Our son, the middle child of three, started using marijuana in middle school in the mid 1990s. We firmly believe in the “gateway” aspect of the drug as he progressed to experimentation with ecstasy, cocaine, and considerable consumption of alcohol in high school. It got so bad that in his junior year we were forced to intervene. We sent him, against his wishes, to a seven-week rehab in the woods and then directly on to a therapeutic shelter.
In the past we’ve gotten/forced him into multiple rehabilitation programs, none of which he successfully completed. He’s now 30, has a girlfriend, and has a decent job here in Colorado. My wife and I would agree that he’s currently a functional substance abuser with a dark side that we find hard to penetrate.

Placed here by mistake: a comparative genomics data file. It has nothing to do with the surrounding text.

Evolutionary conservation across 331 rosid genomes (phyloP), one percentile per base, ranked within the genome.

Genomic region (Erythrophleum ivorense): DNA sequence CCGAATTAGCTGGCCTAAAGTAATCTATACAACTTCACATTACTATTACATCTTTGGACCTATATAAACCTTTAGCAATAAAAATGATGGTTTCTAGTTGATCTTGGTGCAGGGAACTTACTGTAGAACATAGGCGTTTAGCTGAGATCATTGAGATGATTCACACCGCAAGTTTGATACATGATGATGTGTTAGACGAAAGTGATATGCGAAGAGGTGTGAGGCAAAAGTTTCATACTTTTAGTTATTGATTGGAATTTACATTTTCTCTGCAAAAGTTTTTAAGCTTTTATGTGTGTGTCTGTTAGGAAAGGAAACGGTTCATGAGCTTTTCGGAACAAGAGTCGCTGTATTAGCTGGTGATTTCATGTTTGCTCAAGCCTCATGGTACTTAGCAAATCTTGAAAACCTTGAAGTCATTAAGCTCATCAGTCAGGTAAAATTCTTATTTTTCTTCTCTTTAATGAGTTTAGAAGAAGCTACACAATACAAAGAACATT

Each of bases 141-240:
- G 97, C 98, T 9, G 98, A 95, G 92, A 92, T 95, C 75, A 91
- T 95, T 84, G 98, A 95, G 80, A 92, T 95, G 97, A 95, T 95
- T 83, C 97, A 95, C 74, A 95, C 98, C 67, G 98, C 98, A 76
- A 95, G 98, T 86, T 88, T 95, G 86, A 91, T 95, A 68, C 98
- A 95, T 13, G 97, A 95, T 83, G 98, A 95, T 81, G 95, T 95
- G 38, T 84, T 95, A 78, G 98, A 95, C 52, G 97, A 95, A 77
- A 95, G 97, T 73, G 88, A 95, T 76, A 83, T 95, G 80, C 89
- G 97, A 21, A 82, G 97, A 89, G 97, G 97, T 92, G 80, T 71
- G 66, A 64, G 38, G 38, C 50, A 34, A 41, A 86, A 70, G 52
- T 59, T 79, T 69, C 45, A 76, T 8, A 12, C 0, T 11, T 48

The effects have been costly. Besides the tens of thousands of dollars we spent in various programs, the impact on relationships within the family have been consequential. His siblings want the best for him but they are many times wary of his motives. Our marital relationship has suffered and at one point we separated briefly, fifteen years ago because of disagreements in how to handle our situation.
Let no one say that marijuana is just a simple, no-risk additive to the pleasure levers of life. The legalization step is a serious and a dangerous development for our culture. My personal conviction is that Colorado will rue the day that this law was passed.
Karl in CO
Legalization’s Effect on Youth Drug Use
We know that the three factors that most affect youth drug use are perceived risk/social acceptability, availability, and cost. Legalization will negatively affect all three factors.